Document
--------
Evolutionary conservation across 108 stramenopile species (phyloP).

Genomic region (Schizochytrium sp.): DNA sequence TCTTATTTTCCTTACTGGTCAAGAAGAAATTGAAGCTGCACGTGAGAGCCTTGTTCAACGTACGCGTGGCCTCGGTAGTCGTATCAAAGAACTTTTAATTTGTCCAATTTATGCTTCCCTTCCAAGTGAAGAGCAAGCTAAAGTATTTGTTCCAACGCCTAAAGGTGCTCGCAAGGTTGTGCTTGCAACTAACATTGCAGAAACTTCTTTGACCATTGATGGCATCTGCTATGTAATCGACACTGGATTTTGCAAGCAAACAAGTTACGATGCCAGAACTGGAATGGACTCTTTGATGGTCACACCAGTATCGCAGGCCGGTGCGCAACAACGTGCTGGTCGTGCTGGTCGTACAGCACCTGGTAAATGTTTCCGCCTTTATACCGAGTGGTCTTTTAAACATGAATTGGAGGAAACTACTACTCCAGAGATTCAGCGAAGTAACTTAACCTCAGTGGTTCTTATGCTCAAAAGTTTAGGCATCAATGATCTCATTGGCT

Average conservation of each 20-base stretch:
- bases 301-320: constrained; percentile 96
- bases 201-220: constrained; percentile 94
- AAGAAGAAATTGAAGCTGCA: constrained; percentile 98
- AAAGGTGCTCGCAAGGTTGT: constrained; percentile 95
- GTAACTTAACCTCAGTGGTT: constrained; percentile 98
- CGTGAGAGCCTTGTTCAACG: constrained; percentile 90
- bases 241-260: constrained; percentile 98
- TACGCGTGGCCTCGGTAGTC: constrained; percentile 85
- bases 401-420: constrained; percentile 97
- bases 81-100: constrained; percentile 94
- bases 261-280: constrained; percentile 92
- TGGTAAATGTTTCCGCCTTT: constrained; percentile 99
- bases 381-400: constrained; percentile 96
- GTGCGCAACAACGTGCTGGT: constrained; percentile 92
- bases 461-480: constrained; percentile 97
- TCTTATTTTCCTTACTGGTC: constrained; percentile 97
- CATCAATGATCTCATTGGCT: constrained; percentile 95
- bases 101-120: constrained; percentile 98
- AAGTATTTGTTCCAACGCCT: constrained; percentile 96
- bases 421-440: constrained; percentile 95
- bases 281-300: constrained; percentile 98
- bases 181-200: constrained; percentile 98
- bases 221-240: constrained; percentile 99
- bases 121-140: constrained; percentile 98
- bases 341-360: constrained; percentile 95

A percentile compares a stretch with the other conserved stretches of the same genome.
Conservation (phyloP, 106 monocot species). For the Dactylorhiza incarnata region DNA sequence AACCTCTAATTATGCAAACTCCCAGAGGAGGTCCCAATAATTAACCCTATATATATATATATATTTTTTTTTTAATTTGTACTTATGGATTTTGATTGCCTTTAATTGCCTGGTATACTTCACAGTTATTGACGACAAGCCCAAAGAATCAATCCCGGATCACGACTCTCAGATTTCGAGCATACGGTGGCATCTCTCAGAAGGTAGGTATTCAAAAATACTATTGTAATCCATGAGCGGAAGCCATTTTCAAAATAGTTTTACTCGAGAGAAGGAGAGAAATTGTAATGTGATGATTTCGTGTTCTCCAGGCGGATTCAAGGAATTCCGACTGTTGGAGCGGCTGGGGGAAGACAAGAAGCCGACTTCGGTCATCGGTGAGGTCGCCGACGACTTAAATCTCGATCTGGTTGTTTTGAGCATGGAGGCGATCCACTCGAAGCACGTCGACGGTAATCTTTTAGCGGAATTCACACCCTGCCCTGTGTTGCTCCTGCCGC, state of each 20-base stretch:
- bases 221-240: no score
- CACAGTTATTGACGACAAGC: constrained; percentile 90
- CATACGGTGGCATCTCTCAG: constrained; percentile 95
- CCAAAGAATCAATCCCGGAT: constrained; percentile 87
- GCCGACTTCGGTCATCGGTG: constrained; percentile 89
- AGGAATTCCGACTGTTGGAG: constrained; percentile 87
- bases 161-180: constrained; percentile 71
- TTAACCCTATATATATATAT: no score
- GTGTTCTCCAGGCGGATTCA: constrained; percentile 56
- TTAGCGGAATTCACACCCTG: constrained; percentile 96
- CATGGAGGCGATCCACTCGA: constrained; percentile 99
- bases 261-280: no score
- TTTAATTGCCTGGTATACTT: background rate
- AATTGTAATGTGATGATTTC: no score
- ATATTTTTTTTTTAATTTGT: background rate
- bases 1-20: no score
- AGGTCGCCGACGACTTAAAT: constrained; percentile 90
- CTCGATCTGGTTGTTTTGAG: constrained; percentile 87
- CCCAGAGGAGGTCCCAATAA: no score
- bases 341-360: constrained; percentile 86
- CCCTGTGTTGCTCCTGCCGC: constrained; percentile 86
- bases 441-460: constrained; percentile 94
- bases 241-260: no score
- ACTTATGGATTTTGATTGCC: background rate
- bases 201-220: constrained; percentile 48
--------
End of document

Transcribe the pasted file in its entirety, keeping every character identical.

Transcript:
Evolutionary conservation across 108 stramenopile species (phyloP).

Genomic region (Schizochytrium sp.): DNA sequence TCTTATTTTCCTTACTGGTCAAGAAGAAATTGAAGCTGCACGTGAGAGCCTTGTTCAACGTACGCGTGGCCTCGGTAGTCGTATCAAAGAACTTTTAATTTGTCCAATTTATGCTTCCCTTCCAAGTGAAGAGCAAGCTAAAGTATTTGTTCCAACGCCTAAAGGTGCTCGCAAGGTTGTGCTTGCAACTAACATTGCAGAAACTTCTTTGACCATTGATGGCATCTGCTATGTAATCGACACTGGATTTTGCAAGCAAACAAGTTACGATGCCAGAACTGGAATGGACTCTTTGATGGTCACACCAGTATCGCAGGCCGGTGCGCAACAACGTGCTGGTCGTGCTGGTCGTACAGCACCTGGTAAATGTTTCCGCCTTTATACCGAGTGGTCTTTTAAACATGAATTGGAGGAAACTACTACTCCAGAGATTCAGCGAAGTAACTTAACCTCAGTGGTTCTTATGCTCAAAAGTTTAGGCATCAATGATCTCATTGGCT

Average conservation of each 20-base stretch:
- bases 301-320: constrained; percentile 96
- bases 201-220: constrained; percentile 94
- AAGAAGAAATTGAAGCTGCA: constrained; percentile 98
- AAAGGTGCTCGCAAGGTTGT: constrained; percentile 95
- GTAACTTAACCTCAGTGGTT: constrained; percentile 98
- CGTGAGAGCCTTGTTCAACG: constrained; percentile 90
- bases 241-260: constrained; percentile 98
- TACGCGTGGCCTCGGTAGTC: constrained; percentile 85
- bases 401-420: constrained; percentile 97
- bases 81-100: constrained; percentile 94
- bases 261-280: constrained; percentile 92
- TGGTAAATGTTTCCGCCTTT: constrained; percentile 99
- bases 381-400: constrained; percentile 96
- GTGCGCAACAACGTGCTGGT: constrained; percentile 92
- bases 461-480: constrained; percentile 97
- TCTTATTTTCCTTACTGGTC: constrained; percentile 97
- CATCAATGATCTCATTGGCT: constrained; percentile 95
- bases 101-120: constrained; percentile 98
- AAGTATTTGTTCCAACGCCT: constrained; percentile 96
- bases 421-440: constrained; percentile 95
- bases 281-300: constrained; percentile 98
- bases 181-200: constrained; percentile 98
- bases 221-240: constrained; percentile 99
- bases 121-140: constrained; percentile 98
- bases 341-360: constrained; percentile 95

A percentile compares a stretch with the other conserved stretches of the same genome.
Conservation (phyloP, 106 monocot species). For the Dactylorhiza incarnata region DNA sequence AACCTCTAATTATGCAAACTCCCAGAGGAGGTCCCAATAATTAACCCTATATATATATATATATTTTTTTTTTAATTTGTACTTATGGATTTTGATTGCCTTTAATTGCCTGGTATACTTCACAGTTATTGACGACAAGCCCAAAGAATCAATCCCGGATCACGACTCTCAGATTTCGAGCATACGGTGGCATCTCTCAGAAGGTAGGTATTCAAAAATACTATTGTAATCCATGAGCGGAAGCCATTTTCAAAATAGTTTTACTCGAGAGAAGGAGAGAAATTGTAATGTGATGATTTCGTGTTCTCCAGGCGGATTCAAGGAATTCCGACTGTTGGAGCGGCTGGGGGAAGACAAGAAGCCGACTTCGGTCATCGGTGAGGTCGCCGACGACTTAAATCTCGATCTGGTTGTTTTGAGCATGGAGGCGATCCACTCGAAGCACGTCGACGGTAATCTTTTAGCGGAATTCACACCCTGCCCTGTGTTGCTCCTGCCGC, state of each 20-base stretch:
- bases 221-240: no score
- CACAGTTATTGACGACAAGC: constrained; percentile 90
- CATACGGTGGCATCTCTCAG: constrained; percentile 95
- CCAAAGAATCAATCCCGGAT: constrained; percentile 87
- GCCGACTTCGGTCATCGGTG: constrained; percentile 89
- AGGAATTCCGACTGTTGGAG: constrained; percentile 87
- bases 161-180: constrained; percentile 71
- TTAACCCTATATATATATAT: no score
- GTGTTCTCCAGGCGGATTCA: constrained; percentile 56
- TTAGCGGAATTCACACCCTG: constrained; percentile 96
- CATGGAGGCGATCCACTCGA: constrained; percentile 99
- bases 261-280: no score
- TTTAATTGCCTGGTATACTT: background rate
- AATTGTAATGTGATGATTTC: no score
- ATATTTTTTTTTTAATTTGT: background rate
- bases 1-20: no score
- AGGTCGCCGACGACTTAAAT: constrained; percentile 90
- CTCGATCTGGTTGTTTTGAG: constrained; percentile 87
- CCCAGAGGAGGTCCCAATAA: no score
- bases 341-360: constrained; percentile 86
- CCCTGTGTTGCTCCTGCCGC: constrained; percentile 86
- bases 441-460: constrained; percentile 94
- bases 241-260: no score
- ACTTATGGATTTTGATTGCC: background rate
- bases 201-220: constrained; percentile 48